At a different level, what kind of world art system should we support? The New Cultural Policy leads inexorably to a world of culturally parochial, retentive art regimes in which all Greek art treasures remain in or return to Greece, Italian masterpieces and antiquities to Italy, Egyptian antiquities to Egypt, and so on and on. While Greek museums would hold even more splendid collections of Greek works than they already do, they would contain little else. There would be no licit international art market. Private collections, if they were permitted, would be similarly restricted: collectors could only acquire and hold national art and artifacts.

Or should we favor the more cosmopolitan world art system implied by the preamble of the 1970 UNESCO convention:

"[T]he interchange of cultural property among nations for scientific, cultural and educational purposes increases the knowledge of the civilization of Man, enriches the cultural life of all peoples and inspires mutual respect and appreciation among nations" [9].

This leads to art systems in which collectors and museums acquire and show works from a variety of the world's cultures, as do the Louvre, the British Museum and The Metropolitan Museum, and many others, including the Barnes Collection. It also recognizes a reality neatly expressed by classicist Mary Beard: "We may try to regulate the movement of cultural property, but - licit or illicit - we cannot stop it" [10].

In the existing cultural property dialogue in the popular press and in the scholarly literature on cultural heritage, such questions and realities seldom receive serious attention. There is little evidence that ministers of culture in other nations or UNESCO officials in Paris understand the American art system or care about its welfare. They are comfortable with their own public art systems and the positions they hold within them. Nor do our own archaeologists show much sensitivity to the interests of American dealers, collectors and museums.

On the contrary, most of the current cultural property "dialogue" is actually a hermetic monologue in which unbridled cultural nationalism, the single-minded pursuit of archaeologists' professional goals, and the uncomprehending hostility to collectors and the art market expressed in UNESCO's cultural program combine to support each other. The major players in our art system are dismissed as "self-seeking parties" whose activities are "fundamentally incompatible" with the New Cultural Policy.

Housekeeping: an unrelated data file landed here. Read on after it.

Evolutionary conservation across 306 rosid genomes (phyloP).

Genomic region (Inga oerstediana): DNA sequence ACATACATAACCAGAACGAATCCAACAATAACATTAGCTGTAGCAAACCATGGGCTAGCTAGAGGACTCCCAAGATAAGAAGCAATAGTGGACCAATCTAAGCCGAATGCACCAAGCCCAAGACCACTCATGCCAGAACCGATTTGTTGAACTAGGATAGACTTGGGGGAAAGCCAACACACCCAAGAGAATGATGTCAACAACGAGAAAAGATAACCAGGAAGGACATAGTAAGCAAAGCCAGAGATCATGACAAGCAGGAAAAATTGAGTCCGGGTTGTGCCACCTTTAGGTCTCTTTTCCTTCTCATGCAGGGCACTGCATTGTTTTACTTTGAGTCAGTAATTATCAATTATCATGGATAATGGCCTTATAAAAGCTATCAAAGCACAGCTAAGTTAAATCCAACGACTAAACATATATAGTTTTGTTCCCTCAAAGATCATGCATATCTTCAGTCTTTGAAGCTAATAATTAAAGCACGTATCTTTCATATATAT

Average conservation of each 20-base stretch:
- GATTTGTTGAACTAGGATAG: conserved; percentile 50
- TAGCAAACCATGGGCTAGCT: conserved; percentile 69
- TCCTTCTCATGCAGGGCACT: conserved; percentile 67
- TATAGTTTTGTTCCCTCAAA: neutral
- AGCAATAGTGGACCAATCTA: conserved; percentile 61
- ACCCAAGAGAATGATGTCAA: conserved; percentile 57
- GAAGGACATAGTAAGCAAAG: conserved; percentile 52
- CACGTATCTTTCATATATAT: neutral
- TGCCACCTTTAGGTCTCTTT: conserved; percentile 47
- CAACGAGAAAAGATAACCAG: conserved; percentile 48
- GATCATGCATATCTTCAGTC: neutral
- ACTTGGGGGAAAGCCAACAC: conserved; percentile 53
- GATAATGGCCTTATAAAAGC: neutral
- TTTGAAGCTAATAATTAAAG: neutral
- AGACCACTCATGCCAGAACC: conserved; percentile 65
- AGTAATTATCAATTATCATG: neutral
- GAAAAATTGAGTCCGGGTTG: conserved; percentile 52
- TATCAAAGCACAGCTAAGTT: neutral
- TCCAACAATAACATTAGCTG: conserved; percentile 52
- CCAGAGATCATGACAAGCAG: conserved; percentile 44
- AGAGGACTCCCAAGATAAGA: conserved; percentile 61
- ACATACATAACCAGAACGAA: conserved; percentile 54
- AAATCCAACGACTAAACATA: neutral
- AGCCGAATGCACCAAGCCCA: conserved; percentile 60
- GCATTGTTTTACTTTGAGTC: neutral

Clearly, this will not do. The American art system, founded and sustained by collectors, is itself a cultural treasure. Its encounter with the New Cultural Policy raises urgent questions that call for recognition and thoughtful consideration.

But for now, we can celebrate the arrival of Dr. Barnes's magnificent collection - imagine, 69 Cezannes - in its splendid new home, and we can wonder whether anything comparable could be achieved by an American collector today.



[*] This talk was given on May 19, 2012, at the Barnes Foundation, in Philadelphia, at the Symposium on "Collectors and Collecting".

[1] With beaucoup help from Derek Gillman and Stephanie Thorpe.

[2] Karl E. Meyer, The Art Museum: Power, Money, Ethics-A Twentieth Century Fund Report 58 (1979).

[3] UNESCO, Recommendation Concerning the International Exchange of Cultural Property (1976).

[4] Ibid.

[5] UNESCO, Convention on Protection of the Underwater Cultural Heritage (2001).

[6] Ibid.

[7] Asif Efrat, "Protecting Against Plunder: The United States and the International Efforts Against Looting of Antiquities," Cornell Law School Working Paper Series No. 47 (2009).

[8] Derek Fincham, "Why U.S. Federal Penalties for Dealing in Illicit Cultural Property are Ineffective, and a Pragmatic Alternative," 25 Cardozo Arts & Ent. L. J. 597, 598 (2007).

[9] UNESCO, Convention on the Means of Prohibiting and Preventing the Illicit Import, Export or Transfer of Ownership of Cultural Property (1970).

[10] Mary Beard, "Sale or Return," Times Literary Supplement, 2 Oct. 2009 at 4.